Portrait of a town at flashpoint
This novel has such a gripping and atmospheric start, I thought I was in for a real treat. As the story began to unfold, I enjoyed the feeling of tension in a small town community on the brink of disaster, a feeling only heightened by return for his old friend, Luke Hadler's funeral of a former inhabitant, who had left under a cloud as a teenager.
Unlike some reviewers, I also liked the flashbacks which gradually reveal details relating not only to the Hadler family's deaths but also to the death of a young girl in the past. However, I was surprised to find that for at least half of the book, the characters were not drawing me in deeply enough to be overly concerned who had killed the family. Two things kept me reading: the excellent reviews that implied my original expectations might be met - and the portrait of a town in crisis, riddled with tension as everyone's livelihood and even the town's very existence were at stake as a result of the drought.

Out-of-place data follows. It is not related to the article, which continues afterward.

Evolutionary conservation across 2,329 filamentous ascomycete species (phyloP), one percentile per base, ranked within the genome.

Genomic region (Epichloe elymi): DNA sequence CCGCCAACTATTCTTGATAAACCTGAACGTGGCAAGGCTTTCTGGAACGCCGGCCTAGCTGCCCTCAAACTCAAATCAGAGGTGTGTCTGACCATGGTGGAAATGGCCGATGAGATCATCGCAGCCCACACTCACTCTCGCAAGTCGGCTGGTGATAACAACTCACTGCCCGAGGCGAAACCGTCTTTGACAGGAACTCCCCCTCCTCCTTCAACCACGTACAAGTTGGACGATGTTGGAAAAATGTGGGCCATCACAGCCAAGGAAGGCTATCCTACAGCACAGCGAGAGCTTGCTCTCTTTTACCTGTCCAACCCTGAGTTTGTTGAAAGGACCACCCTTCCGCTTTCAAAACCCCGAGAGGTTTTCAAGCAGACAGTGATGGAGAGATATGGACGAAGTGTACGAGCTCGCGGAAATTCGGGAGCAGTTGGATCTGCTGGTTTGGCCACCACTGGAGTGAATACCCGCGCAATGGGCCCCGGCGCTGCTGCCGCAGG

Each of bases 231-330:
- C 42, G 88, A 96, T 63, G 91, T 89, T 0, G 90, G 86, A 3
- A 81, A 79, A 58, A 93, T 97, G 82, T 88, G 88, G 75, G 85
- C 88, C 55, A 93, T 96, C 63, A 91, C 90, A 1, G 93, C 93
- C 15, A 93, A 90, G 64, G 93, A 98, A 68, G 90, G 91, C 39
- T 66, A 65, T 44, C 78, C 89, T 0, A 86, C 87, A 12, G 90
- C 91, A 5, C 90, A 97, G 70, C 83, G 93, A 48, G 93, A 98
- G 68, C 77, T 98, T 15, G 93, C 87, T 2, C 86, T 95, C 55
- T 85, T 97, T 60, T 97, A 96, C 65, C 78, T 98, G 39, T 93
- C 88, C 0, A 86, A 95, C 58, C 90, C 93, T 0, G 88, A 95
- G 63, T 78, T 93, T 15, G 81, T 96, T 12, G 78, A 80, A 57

In the end, I was rewarded for my patience with an adrenaline-pumping, utterly unputdownable finish - and a much more positive feeling about the book as a whole, since I had been allowed to experience the prejudices, fears and feelings of mutual distrust of a community with plenty to hide.